First thing we have to underline is that not everybody who goes over 65 is decrepit, in decay and dying. We continue to live, we continue to work, we continue to pay taxes, we continue to contribute. Some of us are working because frankly we need the money, many of us are working because we want the engagement and we want to give back.
The realization generally dawning on society is that retirement is what kills you, and I am the unusual president of a retirement organization who advocates against retirement.
It's not a question of everybody suddenly placing unbearable demands on the national exchequer with their healthcare requirement or their requirements for financial security. We will all be contributing for an additional 15 or 30 years longer than our grandparents and great-grandparents.
Saving Health Care
You don't have to spend the last two years in a high-tech hospital wired in a million ways to machines that are keeping you alive at a cost of a $1000 or $2000 or $3000 a day. You can be at home, surrounded by your family, living where most people want to be in any case. This requires a readjustment of investment from trouble care to life care. That's not only more palatable, it's infinitely less expensive.
All these adjustments will inevitably come about and they will begin to deal with these theoretical problems that people have legitimate right to be concerned about.
But we're not going to see the great tsunami overwhelm society and take it down.
The Need for Pension Reform
We'd like to see an expansion in the Canadian Pension Plan. It is what it is today, it's well-managed, it's reliable. But it was only ever designed to capture about a quarter or a third of an individual's typical income. We know that our Canadian world is divided between those people lucky enough to either work for a central government or in a large corporation that was able to develop private pension assets.
But we have an irreducible number of Canadians who don't benefit that way. We think the best way to help them is to see an expansion of the CPP. It's an effective instrument.
Medically-Assisted Dying / Doctor-Assisted Suicide
My stance is I'm for it. We [at Zoomer] have taken polls and those who have chosen to reply to our polls have been overwhelmingly in support, to a level of 80 per cent. Interestingly enough, a number almost identical to the number that endorse medical marijuana and, in fact, legalization of marijuana.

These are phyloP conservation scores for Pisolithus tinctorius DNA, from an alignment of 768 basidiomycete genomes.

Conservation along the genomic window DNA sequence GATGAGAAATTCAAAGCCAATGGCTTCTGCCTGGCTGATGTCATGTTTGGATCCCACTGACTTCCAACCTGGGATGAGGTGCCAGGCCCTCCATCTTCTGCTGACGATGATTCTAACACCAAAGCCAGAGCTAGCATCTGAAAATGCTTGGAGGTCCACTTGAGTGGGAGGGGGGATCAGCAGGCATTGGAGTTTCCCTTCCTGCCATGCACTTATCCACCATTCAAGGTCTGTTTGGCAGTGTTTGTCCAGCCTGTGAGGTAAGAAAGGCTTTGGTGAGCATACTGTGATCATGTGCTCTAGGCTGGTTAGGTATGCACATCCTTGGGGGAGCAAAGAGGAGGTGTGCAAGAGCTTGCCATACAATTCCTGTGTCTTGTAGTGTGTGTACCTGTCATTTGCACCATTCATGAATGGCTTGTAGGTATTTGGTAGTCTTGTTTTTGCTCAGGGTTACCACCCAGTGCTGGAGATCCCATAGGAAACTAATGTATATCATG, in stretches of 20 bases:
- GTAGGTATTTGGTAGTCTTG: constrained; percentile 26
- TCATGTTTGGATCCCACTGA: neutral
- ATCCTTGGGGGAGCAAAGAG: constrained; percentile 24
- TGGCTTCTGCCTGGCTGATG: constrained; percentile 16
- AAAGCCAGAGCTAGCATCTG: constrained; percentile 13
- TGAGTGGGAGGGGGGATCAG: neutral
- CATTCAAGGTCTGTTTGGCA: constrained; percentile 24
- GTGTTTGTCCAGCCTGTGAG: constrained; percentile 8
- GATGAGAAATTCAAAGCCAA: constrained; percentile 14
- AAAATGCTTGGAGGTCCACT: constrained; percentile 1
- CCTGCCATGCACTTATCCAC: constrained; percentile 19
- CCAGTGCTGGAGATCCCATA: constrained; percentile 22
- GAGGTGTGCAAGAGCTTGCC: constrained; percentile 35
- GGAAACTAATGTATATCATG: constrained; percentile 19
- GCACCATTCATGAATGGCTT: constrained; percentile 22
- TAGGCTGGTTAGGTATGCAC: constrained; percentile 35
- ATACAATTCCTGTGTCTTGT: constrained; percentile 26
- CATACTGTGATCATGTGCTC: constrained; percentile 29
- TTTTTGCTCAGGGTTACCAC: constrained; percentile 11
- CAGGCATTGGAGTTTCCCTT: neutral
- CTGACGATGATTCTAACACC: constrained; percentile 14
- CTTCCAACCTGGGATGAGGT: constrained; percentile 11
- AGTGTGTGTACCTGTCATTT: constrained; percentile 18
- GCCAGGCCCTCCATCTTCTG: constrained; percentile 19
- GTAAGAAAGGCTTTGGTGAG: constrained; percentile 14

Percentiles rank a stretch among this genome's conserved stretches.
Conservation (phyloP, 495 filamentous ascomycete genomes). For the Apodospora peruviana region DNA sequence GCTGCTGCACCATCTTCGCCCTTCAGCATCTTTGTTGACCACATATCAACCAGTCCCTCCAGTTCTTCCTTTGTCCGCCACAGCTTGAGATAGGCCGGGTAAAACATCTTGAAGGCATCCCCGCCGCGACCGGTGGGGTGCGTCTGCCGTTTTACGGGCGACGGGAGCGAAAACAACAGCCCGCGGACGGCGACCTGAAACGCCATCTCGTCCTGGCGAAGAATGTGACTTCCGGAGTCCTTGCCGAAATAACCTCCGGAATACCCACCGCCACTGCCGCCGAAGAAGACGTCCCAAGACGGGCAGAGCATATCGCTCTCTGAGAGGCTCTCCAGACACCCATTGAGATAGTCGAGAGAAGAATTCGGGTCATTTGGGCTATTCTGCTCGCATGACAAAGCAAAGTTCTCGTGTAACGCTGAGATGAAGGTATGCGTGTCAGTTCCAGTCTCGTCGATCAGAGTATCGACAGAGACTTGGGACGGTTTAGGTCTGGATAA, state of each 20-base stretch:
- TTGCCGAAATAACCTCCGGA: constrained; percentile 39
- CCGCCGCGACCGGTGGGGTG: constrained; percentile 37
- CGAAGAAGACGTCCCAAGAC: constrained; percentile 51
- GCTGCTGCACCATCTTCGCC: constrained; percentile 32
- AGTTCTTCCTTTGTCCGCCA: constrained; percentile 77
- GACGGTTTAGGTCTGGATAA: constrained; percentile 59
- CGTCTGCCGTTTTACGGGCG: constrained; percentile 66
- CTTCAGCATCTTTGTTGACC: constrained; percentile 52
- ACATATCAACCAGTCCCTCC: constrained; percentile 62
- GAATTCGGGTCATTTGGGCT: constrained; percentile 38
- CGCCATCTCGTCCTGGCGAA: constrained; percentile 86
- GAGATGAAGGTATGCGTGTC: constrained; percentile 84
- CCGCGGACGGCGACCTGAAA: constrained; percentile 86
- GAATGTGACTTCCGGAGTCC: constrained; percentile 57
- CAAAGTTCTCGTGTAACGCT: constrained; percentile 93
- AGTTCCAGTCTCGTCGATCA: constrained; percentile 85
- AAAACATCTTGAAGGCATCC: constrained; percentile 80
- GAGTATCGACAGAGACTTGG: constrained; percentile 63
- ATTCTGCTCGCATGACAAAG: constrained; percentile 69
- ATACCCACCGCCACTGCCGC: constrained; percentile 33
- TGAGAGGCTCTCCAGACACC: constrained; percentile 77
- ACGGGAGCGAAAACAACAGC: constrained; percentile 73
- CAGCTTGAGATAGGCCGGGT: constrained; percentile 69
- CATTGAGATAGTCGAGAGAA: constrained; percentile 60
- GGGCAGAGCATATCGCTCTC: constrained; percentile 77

Those on the other side evoke the slippery slope argument and conjure up all kinds of horror shows, but it is the very act of making this available that minimizes its use. Once people know that they can reach for this if they are in extremis, they don't do it. It's not having it available, and the fear that you might not be able to do anything about it when you feel you need to, that actually drives people to desperate measures.
These are the people who throw themselves off buildings or in front of subway trains. If a humane exit is available, we know from the experience in jurisdictions around the world where it's been implemented, that only a really tiny percentage of people use it.
Predicting The Winner
Clearly Justin [Trudeau] is on a roll, but we do have this feature in our system of first past the post, so it's not just a matter of that gross number, but where those numbers are concentrated, what seats can be won and what people secretly do when they step into that booth.
So I'm not one to count Mr. Harper out.
Joshua Ostroff is a senior editor for HuffPost Canada.
This campaign season, HuffPost Canada is going past the sales pitch, away from the attacks, and beyond the ballot.
Our Beyond the Ballot series is deep diving into three major problems facing Canadians: climate change, housing insecurity, and elder care. This election is our opportunity to join forces and come up with solutions.